Ever since Microsoft launched the Bing API a few years ago, this service was available for free to developers who wanted to use data from the company’s search engine in their own products. Today, however, Microsoft announced that it will soon start charging for access to the Bing Search API. The subscription price will start at around $40 per month and will include 20,000 queries. As part of this change, Microsoft will also start using its Windows Azure Marketplace to manage access to this service.
While Microsoft announced these general changes today, it did not release any specific information about the transition timeline and pricing structure for users who need more than 20,000 queries per month.
According to the Bing team, this change will give developers “access to fresher results, improved relevancy, and more opportunities to monetize their usage of the Search API.”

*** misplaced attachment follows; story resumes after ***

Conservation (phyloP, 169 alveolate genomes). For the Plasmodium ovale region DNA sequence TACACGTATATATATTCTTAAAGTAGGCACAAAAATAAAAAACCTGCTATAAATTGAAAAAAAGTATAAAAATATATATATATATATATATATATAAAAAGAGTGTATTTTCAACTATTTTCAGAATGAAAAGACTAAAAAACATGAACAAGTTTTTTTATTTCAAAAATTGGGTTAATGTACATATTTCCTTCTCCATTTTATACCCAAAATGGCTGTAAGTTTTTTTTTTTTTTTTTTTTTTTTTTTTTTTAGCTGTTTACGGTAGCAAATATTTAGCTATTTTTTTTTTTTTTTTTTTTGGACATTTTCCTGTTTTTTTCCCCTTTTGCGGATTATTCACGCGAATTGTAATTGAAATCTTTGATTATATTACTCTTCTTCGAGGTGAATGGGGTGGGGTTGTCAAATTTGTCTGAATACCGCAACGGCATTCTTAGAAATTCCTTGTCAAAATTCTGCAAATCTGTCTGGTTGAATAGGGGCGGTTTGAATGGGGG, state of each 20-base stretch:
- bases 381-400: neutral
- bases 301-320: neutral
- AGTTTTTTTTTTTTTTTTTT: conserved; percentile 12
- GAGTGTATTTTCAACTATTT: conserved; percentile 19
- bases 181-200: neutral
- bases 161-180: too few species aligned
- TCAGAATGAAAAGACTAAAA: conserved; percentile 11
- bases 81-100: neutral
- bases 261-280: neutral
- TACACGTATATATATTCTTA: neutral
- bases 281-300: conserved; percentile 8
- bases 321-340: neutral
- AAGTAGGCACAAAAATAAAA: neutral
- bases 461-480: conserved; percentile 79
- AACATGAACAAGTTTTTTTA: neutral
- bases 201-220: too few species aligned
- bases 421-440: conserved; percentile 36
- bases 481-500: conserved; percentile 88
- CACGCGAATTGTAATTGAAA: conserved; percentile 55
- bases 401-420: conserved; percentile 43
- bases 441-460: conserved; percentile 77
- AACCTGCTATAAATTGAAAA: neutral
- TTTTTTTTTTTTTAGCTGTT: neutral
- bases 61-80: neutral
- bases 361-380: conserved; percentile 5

Until now, free access to its API gave Microsoft’s search engine a bit of a competitive advantage, as Google’s free custom search API only includes 100 queries per day.
It seems like charging for API access is becoming quite the trend among the major search players, though. Google, for example, also just started charging its high-volume users for access to its Maps API. Google’s Translate API, too, transitioned to a paid model late last year.
Bing is a decision (search) engine from Microsoft officially announced on May 28, 2009. It combines technology from the Farecast and Powerset acquisitions, as well as new algorithms and a more colorful page design, to attempt to understand the context behind the search, which Microsoft claims gives users better results. Bing as a brand is also an attempt to eliminate the confusion caused by Microsoft’s “Windows Live” branding. Bing is now everything “search” related, whereas Windows Live encompasses the remnants...